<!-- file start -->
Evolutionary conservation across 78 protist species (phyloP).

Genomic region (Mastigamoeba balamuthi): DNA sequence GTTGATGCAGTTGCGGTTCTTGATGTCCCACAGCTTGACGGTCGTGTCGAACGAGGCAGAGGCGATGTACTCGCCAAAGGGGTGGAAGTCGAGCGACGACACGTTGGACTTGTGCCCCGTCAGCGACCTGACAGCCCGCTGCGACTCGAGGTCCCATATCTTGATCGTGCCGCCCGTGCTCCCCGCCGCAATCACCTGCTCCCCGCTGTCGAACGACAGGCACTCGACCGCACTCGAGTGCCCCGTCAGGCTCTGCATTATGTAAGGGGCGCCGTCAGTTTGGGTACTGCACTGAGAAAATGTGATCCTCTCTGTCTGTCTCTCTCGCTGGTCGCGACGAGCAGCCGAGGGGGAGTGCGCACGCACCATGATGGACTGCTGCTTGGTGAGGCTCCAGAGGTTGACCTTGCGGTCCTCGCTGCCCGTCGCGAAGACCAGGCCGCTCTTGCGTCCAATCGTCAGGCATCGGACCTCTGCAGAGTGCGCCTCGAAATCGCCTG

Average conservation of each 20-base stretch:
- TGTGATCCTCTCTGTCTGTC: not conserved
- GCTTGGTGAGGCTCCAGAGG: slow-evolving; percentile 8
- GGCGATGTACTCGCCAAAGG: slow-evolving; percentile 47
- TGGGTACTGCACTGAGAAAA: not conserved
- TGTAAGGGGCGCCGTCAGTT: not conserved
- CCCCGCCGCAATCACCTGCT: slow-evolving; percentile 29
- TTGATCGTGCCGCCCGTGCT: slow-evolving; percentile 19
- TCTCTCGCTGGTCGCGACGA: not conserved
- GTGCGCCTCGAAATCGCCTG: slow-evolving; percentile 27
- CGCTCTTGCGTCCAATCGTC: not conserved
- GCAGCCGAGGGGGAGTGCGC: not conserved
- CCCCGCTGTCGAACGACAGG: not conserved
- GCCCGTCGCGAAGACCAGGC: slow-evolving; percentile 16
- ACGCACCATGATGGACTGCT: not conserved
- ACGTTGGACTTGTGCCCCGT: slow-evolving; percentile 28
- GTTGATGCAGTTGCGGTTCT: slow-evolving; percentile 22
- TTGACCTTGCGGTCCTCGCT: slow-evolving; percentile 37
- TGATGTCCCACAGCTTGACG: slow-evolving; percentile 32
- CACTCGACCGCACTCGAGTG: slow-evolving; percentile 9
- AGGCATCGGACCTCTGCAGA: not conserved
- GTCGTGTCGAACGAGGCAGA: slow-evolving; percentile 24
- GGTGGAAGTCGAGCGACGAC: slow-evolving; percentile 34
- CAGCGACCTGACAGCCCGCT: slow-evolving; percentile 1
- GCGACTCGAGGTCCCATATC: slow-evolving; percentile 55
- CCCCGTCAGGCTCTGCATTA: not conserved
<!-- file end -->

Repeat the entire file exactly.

Evolutionary conservation across 78 protist species (phyloP).

Genomic region (Mastigamoeba balamuthi): DNA sequence GTTGATGCAGTTGCGGTTCTTGATGTCCCACAGCTTGACGGTCGTGTCGAACGAGGCAGAGGCGATGTACTCGCCAAAGGGGTGGAAGTCGAGCGACGACACGTTGGACTTGTGCCCCGTCAGCGACCTGACAGCCCGCTGCGACTCGAGGTCCCATATCTTGATCGTGCCGCCCGTGCTCCCCGCCGCAATCACCTGCTCCCCGCTGTCGAACGACAGGCACTCGACCGCACTCGAGTGCCCCGTCAGGCTCTGCATTATGTAAGGGGCGCCGTCAGTTTGGGTACTGCACTGAGAAAATGTGATCCTCTCTGTCTGTCTCTCTCGCTGGTCGCGACGAGCAGCCGAGGGGGAGTGCGCACGCACCATGATGGACTGCTGCTTGGTGAGGCTCCAGAGGTTGACCTTGCGGTCCTCGCTGCCCGTCGCGAAGACCAGGCCGCTCTTGCGTCCAATCGTCAGGCATCGGACCTCTGCAGAGTGCGCCTCGAAATCGCCTG

Average conservation of each 20-base stretch:
- TGTGATCCTCTCTGTCTGTC: not conserved
- GCTTGGTGAGGCTCCAGAGG: slow-evolving; percentile 8
- GGCGATGTACTCGCCAAAGG: slow-evolving; percentile 47
- TGGGTACTGCACTGAGAAAA: not conserved
- TGTAAGGGGCGCCGTCAGTT: not conserved
- CCCCGCCGCAATCACCTGCT: slow-evolving; percentile 29
- TTGATCGTGCCGCCCGTGCT: slow-evolving; percentile 19
- TCTCTCGCTGGTCGCGACGA: not conserved
- GTGCGCCTCGAAATCGCCTG: slow-evolving; percentile 27
- CGCTCTTGCGTCCAATCGTC: not conserved
- GCAGCCGAGGGGGAGTGCGC: not conserved
- CCCCGCTGTCGAACGACAGG: not conserved
- GCCCGTCGCGAAGACCAGGC: slow-evolving; percentile 16
- ACGCACCATGATGGACTGCT: not conserved
- ACGTTGGACTTGTGCCCCGT: slow-evolving; percentile 28
- GTTGATGCAGTTGCGGTTCT: slow-evolving; percentile 22
- TTGACCTTGCGGTCCTCGCT: slow-evolving; percentile 37
- TGATGTCCCACAGCTTGACG: slow-evolving; percentile 32
- CACTCGACCGCACTCGAGTG: slow-evolving; percentile 9
- AGGCATCGGACCTCTGCAGA: not conserved
- GTCGTGTCGAACGAGGCAGA: slow-evolving; percentile 24
- GGTGGAAGTCGAGCGACGAC: slow-evolving; percentile 34
- CAGCGACCTGACAGCCCGCT: slow-evolving; percentile 1
- GCGACTCGAGGTCCCATATC: slow-evolving; percentile 55
- CCCCGTCAGGCTCTGCATTA: not conserved